What are some of these common assets? In addition to nature's gifts, we share a vast societal inheritance that makes private wealth possible, and thus itself has economic value. We inherit these assets not from the common creation, but from our common ancestors.

The list of such societal assets is large. It includes our languages and cultures, our store of scientific knowledge, our legal, political and economic institutions, and even new-fangled things like the Internet. The exact value of this societal inheritance, like that of nature, is incalculable. Still, it's safe to say it's enormous…

Just as social insurance was one of the great achievements of the 20th century, so building the new commons, out of various natural and societal assets, could be a legacy of the 21st. Whereas social insurance mainly helps people late in life, the fruits of common assets would help people throughout life. Such assets wouldn't just be safety nets, they'd also be ladders. They'd temper the maldistribution of private wealth without disturbing it, and provide hope and opportunity where those have been lacking…

The new commons would be a set of wealth managing institutions, governed by trustees and accountable to citizens. These institutions would represent unrepresented ecosystems [and other common assets] in real-time market transactions. And they'd let us—indeed, compel us—to hold common assets in trust for future generations.

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9. Capitalism 2.0

Adam Smith wasn't often wrong, but he erred in thinking the invisible hand would work forever without updated instructions. The world has changed, and it's time for a software upgrade. If Bill Gates can do it every three years for Windows, we can surely do it every generation or so for capitalism…

The operating system of capitalism isn't a bad one, except for a few stubborn flaws. Bugs, you might call them. Because of these flaws, common assets such as the sky are degraded. Because of these flaws, one of five American kids is born into poverty, with slim odds of escaping. Because of these flaws, species go extinct. Thus the need for an upgrade.

This book shows how we can upgrade capitalism gracefully, by which I mean gradually, fairly and transparently. The virtues of gracefulness, I'd add, are many. Fewer people get hurt. Solidarity is strengthened. From an economic perspective, less money is lost and more money can be made. Graceful upgrading is good for GDP and genuine well-being.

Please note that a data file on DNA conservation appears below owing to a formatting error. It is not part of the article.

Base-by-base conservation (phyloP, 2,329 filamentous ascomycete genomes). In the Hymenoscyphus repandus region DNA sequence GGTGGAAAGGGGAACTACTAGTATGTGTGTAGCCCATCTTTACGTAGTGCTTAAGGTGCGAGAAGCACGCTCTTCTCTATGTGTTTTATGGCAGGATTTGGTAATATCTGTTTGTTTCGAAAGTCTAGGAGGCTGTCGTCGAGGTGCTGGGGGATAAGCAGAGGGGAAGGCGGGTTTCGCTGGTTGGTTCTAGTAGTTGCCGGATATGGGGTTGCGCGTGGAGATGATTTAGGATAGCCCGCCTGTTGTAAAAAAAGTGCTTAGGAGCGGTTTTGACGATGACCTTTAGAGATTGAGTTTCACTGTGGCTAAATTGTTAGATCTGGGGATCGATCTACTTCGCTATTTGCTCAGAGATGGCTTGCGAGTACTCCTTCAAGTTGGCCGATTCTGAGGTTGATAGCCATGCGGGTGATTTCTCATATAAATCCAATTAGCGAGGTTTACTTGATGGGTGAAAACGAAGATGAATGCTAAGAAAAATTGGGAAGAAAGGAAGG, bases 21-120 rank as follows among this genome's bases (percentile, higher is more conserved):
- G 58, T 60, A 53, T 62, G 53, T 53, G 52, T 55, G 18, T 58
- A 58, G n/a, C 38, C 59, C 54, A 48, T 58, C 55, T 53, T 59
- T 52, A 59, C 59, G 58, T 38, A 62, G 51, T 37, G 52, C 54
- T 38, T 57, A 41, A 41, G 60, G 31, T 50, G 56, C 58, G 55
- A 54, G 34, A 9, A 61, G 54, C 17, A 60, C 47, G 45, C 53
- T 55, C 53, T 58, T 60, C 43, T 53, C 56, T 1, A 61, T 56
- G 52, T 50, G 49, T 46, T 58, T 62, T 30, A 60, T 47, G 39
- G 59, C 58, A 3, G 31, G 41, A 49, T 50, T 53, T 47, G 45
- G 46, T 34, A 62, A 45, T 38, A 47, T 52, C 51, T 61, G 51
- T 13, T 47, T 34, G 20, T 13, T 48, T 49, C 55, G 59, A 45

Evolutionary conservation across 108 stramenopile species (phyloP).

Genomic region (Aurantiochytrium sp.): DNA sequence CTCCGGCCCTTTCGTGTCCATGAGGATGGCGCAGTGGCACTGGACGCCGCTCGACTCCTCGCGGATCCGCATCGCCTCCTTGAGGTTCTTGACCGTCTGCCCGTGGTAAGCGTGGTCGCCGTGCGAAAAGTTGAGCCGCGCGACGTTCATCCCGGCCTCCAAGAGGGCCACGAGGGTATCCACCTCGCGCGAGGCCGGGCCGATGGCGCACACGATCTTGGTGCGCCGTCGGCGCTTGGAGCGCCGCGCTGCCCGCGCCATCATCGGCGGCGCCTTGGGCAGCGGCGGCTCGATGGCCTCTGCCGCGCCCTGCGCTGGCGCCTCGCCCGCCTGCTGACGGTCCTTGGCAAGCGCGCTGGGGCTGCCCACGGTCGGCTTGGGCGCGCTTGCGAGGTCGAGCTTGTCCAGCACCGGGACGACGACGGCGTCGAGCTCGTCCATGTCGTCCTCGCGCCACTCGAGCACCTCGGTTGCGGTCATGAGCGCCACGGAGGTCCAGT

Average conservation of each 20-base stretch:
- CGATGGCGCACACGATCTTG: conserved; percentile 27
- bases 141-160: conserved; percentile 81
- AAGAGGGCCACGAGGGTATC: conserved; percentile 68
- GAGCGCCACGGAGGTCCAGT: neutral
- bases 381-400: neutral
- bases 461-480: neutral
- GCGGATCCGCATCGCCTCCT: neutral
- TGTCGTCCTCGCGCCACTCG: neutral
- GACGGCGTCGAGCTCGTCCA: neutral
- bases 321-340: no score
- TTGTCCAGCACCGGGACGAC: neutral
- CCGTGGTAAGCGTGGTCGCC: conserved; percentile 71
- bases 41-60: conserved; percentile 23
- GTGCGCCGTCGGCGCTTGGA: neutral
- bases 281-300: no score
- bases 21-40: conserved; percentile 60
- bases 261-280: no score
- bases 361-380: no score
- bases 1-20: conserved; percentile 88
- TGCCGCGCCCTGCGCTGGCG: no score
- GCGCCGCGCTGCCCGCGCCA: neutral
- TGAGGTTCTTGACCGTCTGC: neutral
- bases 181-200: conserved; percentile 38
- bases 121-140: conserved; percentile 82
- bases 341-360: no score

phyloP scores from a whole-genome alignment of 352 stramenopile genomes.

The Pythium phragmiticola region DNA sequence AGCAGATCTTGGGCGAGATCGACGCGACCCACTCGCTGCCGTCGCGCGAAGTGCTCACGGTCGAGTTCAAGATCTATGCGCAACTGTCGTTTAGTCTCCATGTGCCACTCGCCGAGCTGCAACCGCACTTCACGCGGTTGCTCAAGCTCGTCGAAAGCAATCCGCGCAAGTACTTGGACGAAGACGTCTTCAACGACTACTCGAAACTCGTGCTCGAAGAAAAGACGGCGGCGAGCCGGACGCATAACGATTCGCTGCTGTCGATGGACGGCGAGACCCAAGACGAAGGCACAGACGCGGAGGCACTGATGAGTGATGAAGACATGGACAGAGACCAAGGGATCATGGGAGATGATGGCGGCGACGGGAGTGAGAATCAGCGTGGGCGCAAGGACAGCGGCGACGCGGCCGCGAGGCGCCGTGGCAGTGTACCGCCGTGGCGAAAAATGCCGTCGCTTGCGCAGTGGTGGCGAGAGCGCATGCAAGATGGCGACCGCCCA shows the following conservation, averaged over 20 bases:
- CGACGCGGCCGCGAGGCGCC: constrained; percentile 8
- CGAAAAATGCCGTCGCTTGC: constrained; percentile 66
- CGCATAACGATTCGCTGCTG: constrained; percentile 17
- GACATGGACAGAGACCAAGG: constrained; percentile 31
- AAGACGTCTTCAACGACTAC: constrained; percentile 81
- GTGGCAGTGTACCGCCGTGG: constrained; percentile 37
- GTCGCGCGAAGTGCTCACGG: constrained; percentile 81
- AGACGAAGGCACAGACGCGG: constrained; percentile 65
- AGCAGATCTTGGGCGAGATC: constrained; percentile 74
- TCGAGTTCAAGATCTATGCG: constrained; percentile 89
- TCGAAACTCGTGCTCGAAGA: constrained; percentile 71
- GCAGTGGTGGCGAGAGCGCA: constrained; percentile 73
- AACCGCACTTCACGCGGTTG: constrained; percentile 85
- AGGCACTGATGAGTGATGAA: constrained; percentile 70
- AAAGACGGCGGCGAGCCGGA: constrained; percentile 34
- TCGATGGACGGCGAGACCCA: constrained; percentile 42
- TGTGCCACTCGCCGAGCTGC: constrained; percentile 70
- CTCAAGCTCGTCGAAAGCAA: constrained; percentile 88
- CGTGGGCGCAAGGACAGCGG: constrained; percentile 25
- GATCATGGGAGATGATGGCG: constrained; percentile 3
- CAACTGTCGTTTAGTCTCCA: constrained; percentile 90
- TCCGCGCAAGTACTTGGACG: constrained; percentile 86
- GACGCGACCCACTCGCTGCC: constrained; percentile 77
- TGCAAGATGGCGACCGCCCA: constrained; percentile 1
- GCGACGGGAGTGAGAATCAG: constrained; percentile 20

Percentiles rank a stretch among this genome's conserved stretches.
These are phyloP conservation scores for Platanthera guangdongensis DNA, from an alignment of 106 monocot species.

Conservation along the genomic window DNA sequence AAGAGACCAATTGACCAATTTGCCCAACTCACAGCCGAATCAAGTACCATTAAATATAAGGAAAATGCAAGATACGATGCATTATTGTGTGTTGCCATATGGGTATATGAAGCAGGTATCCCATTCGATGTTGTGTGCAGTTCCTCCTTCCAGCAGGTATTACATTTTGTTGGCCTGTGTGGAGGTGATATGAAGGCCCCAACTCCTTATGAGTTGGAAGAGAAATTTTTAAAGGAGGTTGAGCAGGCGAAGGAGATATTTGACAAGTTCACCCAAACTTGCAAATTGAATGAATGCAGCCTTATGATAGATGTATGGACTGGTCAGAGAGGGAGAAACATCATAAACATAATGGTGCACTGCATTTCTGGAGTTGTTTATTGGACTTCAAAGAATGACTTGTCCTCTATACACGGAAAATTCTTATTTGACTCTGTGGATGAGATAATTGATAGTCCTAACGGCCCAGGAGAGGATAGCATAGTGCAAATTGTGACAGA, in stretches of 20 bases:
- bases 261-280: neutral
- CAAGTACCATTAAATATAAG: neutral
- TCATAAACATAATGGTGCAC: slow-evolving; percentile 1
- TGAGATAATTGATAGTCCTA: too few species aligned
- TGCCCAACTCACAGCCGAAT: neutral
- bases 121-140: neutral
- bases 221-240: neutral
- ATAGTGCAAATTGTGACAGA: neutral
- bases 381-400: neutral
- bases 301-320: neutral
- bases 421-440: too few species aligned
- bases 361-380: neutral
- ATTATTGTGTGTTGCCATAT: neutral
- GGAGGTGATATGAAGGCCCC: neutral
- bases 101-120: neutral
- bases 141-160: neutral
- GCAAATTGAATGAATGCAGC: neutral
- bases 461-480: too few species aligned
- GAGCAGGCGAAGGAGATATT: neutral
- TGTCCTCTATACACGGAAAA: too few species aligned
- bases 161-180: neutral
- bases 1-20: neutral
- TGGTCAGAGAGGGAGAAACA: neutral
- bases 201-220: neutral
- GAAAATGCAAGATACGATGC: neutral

The big problem with graceful upgrading is getting it started. It's much easier to react to unexpected crises than to avert foreseeable ones. Almost by definition, gracefulness is anticipatory. It requires action while there's still time to be gradual, changing before we're forced to change. And this necessitates a leap of faith.

I sense that, on the matter of stabilizing the climate, most Americans are ready to make a leap of faith, if the pain to them is minimized. Most Americans know, at some level, that we're playing with fire when we double the greenhouse gases in the atmosphere. The reason we dilly-dally is that we don't see how we can break our carbon-burning habit without pain.

A Sky Trust gives us reason to stop procrastinating—it offers plenty of pain protection and dividends for everyone. But a Sky Trust does more. It opens the door to upgrades in capitalism which gracefully fix its software flaws. Here's how.

Capitalism 2.0, as I envision it, would define the commons clearly, with property rights and boundaries markets understand. It would assign these property rights to trusts representing all present and future citizens. These trusts, with their universal ownership and multi-generational time horizons, would counter-balance the short-term profit-maximizing of private corporations. They'd add to our current economic formulæ a new set of calculations: If you use the commons, you pay. As a co-owner of the commons, you get dividends (or other shared benefits). If you're modest in your use of the commons, you come out ahead. If you're profligate, you come out behind…

That, at any rate, is my compassionate businessman's dream, a dream that would be good for the stock market and for every living creature.

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Appendix : Key Features of U.S. Sky Trust
Here are the key features of the proposed U.S. Sky Trust.

o Carbon emissions cap set initially at 1.346 billion tons, the 1990 level

o Tradable carbon emission permits sold annually to energy companies at the top of the carbon chain.

o All revenue from permit sales goes into a nationwide trust.

o Trust pays equal annual dividends to all U.S. citizens (like the Alaska Permanent Fund).

o Dividends can be placed tax-free in Individual Retirement Accounts or Individual Development Accounts for children.

o Initial price ceiling on carbon emission permits of $25 a ton; ceiling rises 7 percent a year for four years.

o Transition Fund to help those most adversely affected by higher carbon prices. Fund starts at 25 percent of permit revenue, declines 2.5 percent per year.